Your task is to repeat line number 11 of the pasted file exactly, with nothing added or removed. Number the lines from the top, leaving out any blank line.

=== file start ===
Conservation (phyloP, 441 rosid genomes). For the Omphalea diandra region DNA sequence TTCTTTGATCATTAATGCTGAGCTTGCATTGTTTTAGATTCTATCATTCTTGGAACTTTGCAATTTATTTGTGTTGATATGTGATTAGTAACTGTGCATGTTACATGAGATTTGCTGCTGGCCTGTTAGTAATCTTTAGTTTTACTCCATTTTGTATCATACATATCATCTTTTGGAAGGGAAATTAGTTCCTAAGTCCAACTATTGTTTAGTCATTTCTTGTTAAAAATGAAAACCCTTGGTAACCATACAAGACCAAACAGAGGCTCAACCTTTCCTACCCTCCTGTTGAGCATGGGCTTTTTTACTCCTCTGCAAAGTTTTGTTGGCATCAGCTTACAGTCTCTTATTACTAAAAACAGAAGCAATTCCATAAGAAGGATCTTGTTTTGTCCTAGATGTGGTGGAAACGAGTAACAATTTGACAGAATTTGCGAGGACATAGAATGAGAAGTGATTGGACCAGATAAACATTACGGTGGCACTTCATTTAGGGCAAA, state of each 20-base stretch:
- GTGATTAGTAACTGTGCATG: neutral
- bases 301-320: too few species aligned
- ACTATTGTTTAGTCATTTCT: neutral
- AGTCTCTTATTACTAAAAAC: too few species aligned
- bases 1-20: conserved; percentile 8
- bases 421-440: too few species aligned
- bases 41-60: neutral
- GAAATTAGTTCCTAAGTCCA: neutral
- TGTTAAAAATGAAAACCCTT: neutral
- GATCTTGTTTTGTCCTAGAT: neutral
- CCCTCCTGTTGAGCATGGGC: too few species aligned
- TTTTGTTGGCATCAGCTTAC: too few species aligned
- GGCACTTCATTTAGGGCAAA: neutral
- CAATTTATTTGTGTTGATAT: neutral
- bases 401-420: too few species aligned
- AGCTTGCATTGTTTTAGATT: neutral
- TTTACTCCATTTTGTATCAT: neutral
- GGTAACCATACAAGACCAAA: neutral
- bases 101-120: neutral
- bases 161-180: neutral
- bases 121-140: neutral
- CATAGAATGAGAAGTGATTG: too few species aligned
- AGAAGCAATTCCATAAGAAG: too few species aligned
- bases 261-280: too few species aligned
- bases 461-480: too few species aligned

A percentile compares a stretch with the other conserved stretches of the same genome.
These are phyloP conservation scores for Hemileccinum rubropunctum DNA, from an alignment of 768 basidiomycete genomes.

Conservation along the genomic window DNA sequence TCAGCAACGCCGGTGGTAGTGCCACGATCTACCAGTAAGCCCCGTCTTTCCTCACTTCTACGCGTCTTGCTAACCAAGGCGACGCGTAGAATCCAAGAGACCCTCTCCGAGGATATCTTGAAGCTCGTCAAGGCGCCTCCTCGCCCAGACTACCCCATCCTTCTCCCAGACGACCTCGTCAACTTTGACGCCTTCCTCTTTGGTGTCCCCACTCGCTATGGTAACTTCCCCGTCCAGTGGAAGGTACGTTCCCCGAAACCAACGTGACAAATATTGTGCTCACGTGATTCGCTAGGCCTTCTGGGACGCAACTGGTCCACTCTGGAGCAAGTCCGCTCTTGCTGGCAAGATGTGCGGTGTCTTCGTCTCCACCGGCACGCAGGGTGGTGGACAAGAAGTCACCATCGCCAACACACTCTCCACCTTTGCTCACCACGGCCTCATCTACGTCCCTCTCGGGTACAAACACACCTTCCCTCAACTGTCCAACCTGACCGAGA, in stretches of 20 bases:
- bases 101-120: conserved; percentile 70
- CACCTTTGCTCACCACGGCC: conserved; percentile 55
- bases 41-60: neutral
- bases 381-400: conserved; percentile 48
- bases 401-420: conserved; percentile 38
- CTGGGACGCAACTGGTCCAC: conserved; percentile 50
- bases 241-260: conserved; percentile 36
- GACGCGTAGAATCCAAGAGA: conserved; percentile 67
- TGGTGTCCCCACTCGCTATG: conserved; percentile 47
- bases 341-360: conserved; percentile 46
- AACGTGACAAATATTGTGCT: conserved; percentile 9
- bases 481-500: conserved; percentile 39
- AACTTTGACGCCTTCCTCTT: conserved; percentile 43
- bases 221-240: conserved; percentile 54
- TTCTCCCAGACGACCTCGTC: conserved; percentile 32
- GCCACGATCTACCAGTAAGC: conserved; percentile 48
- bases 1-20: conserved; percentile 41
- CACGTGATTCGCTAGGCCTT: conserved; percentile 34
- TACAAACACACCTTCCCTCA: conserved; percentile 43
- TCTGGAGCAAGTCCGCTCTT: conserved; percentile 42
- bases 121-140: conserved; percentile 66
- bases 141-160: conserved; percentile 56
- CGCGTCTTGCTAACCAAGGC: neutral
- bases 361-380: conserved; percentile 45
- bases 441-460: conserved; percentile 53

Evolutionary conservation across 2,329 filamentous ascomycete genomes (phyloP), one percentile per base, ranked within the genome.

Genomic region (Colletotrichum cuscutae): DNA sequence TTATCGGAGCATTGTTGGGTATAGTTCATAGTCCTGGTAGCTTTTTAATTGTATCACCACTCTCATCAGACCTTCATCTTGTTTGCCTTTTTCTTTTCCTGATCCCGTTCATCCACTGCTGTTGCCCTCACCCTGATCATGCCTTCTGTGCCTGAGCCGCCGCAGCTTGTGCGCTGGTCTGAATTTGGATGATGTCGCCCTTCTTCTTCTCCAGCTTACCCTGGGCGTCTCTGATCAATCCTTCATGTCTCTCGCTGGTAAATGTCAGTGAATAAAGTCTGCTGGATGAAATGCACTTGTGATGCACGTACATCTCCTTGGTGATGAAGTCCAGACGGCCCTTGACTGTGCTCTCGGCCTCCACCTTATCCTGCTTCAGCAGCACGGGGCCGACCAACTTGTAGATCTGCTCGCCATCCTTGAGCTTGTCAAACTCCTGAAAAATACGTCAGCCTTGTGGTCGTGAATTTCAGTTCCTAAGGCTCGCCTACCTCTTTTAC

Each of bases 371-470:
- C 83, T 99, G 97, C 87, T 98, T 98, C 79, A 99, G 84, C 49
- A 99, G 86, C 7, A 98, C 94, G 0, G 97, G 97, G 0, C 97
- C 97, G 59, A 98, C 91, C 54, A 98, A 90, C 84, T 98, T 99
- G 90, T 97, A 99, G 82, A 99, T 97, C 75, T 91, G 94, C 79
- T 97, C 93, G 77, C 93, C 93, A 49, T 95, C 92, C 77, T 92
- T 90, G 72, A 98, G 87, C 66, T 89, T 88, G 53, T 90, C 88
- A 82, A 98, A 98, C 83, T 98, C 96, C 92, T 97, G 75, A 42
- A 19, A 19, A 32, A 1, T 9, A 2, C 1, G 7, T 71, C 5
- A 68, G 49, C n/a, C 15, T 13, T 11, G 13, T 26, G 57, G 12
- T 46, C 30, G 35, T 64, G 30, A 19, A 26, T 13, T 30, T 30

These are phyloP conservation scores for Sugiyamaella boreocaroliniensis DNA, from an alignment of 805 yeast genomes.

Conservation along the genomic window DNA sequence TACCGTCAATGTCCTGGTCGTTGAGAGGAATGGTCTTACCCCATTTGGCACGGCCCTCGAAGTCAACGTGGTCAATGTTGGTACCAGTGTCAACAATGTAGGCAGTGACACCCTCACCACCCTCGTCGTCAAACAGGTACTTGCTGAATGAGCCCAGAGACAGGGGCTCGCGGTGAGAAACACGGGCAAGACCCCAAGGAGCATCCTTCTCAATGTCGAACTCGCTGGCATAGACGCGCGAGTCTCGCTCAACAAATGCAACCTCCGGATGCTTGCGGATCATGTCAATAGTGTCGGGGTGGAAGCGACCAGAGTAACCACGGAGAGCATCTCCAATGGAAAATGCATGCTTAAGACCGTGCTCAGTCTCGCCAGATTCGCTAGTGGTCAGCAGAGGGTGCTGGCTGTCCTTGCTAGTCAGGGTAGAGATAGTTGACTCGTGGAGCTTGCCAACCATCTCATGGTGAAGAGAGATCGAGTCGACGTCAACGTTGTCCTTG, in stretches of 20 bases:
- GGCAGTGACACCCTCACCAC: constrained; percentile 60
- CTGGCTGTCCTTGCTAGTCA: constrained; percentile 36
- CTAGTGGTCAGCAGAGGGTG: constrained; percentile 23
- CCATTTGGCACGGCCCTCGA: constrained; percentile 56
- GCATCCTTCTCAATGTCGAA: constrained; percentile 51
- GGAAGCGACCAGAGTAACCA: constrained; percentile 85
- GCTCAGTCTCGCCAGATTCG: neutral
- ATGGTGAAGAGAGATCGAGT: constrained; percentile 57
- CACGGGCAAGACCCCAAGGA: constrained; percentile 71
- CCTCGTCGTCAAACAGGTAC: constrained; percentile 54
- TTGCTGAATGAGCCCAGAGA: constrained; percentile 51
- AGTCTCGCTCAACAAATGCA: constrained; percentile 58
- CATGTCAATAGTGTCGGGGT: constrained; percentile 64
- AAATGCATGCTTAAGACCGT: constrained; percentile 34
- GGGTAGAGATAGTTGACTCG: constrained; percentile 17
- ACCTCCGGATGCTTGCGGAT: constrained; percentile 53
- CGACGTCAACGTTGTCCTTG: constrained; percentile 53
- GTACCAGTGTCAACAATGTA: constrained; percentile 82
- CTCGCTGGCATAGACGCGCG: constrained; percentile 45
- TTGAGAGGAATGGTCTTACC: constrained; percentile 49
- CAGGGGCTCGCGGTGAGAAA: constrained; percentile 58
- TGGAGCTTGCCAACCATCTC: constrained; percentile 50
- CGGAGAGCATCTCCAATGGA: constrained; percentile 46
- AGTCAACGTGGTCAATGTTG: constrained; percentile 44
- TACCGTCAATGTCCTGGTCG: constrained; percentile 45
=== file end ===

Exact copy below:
- GATCTTGTTTTGTCCTAGAT: neutral